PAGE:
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Fashion Retailers May Suffer Another Black Friday of Red Ink Lombardi Letter 2016-11-23 11:03:05 Black Friday U.S. retailers holiday sales Gap Inc J C Penney Company Inc NYSE:GPS NYSE:JCP Recent survey shows consumers have become more frugal. As a result, retailers—fashion retailers in particular—have a pessimistic outlook for Black Friday. News

Fashion Retailers May Suffer Another Black Friday of Red Ink

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Black Friday

Credit: Jack Taylor / Stringer / GettyImages

Black Friday 2015 Was Tough for Fashion Retailers. Black Friday 2016 Is Not Looking Bullish Either

A recent survey conducted by SAS Market Research and Survey Sampling International on holiday shopping patterns found that consumers in the U.S. are less likely than before to do their holiday shopping during Thanksgiving and Black Friday. The popularity of online Black Friday purchases is also in doubt. (Source: “US election creates frugal mindset for holidays”, Luxury Daily, November 8, 2016.)

Only 15% of American consumers say they will shop for Christmas gifts around Thanksgiving  in 2016 (Thursday, November 24). The number is significantly lower than a few years ago. In 2015, 40% of surveyed consumers planned to shop on Black Friday. This year, it’s 35%. Black Friday remains the most popular shopping day, but online Cyber Monday has been gaining. (Source: Ibid.)


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Yet, Black Friday has not generated great sales. While many consumers face increased uncertainties, retailers are also suffering. Fashion retailers in particular have failed to benefit from online Black Friday or in-store Black Friday. In January 2016, major fashion retailers like Gap Inc (NYSE:GPS) reported lower sales for the 2015 holiday period—three percent down in Gap’s case. One of the few positive players was J C Penney Company Inc (NYSE:JCP).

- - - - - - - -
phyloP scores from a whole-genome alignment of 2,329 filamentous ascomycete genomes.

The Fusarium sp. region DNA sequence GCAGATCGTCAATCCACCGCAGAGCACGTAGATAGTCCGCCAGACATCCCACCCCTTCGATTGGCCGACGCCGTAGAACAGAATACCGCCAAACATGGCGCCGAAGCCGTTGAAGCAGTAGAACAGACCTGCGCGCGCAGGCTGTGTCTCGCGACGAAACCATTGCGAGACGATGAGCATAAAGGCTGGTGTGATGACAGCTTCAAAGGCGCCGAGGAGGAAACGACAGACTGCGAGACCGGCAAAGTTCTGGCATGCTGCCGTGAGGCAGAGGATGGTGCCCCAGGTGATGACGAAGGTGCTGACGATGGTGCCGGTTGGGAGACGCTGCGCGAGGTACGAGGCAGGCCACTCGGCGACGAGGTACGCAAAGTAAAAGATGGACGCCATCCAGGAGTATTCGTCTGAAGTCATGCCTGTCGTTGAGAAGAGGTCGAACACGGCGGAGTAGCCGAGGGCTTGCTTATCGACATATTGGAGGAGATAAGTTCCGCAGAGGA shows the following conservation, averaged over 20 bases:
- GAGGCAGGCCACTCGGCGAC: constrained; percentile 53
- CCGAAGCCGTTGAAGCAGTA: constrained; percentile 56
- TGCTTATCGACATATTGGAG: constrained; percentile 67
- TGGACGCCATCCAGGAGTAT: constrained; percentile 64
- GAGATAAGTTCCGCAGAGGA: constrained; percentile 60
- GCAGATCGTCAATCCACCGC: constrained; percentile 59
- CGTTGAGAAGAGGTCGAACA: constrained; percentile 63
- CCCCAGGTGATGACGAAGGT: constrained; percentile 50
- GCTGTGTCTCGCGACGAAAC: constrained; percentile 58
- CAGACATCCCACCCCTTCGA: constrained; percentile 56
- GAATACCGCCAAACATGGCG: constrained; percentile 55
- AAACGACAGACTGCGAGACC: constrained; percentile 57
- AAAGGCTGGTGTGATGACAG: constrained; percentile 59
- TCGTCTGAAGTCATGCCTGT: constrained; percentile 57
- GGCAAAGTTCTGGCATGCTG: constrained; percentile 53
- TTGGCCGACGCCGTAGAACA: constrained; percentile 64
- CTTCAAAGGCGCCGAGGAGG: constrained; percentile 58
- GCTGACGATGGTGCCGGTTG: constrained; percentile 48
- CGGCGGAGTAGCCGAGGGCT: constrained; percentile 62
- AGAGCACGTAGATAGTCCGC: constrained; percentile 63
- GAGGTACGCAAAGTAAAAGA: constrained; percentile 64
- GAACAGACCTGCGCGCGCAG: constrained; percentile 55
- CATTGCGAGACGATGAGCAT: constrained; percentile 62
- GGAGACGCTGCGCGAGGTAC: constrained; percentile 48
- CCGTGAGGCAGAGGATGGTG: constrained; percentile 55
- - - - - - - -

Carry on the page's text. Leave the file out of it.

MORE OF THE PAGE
This year, fashion retailers have pessimistic expectations. They expect to have to maintain heavy discounts from Black Friday right up to Christmas in order to keep the sales momentum. There’s little choice. Some retailers were hoping to limit the number and generosity of Black Friday sales. The problem is rather basic. The higher cost of living (inflation) for many people and intense competition will force retailers to adopt aggressive online and in-store sales. (Source: “Pre-Christmas discounts loom over fashion retailers,” Drapers, October 26, 2016.)

Fashion retailers, which face especially intense competition, have no choice but to keep the Black Friday sale prices until Christmas. Surveys suggest that most consumers expect to pay no more than 76% of the full price. Judging by 2015, the 2016 holiday season for fashion retailers, regardless of Black Friday, looks gloomy. “I think Christmas will be very similar to last year – and last year was pretty bad.” (Source: Ibid.)

Black Friday falls on the Friday after Thanksgiving (the fourth Friday in November). It originated in the United States. The expression appeared in the 1960s, it is thought, when the Philadelphia police force was surprised by the high numbers of pedestrians and motorists heading into shops.

Another explanation comes from the black ink that retailers use to note their profits in accounting ledgers—as opposed to the red ink intended for losses. Black Friday used to be a guarantee of profits. Last year, many retailers would more readily have called it “Red Friday” than Black. The jury is still out for 2016, but the pessimists have reason to be skeptical.

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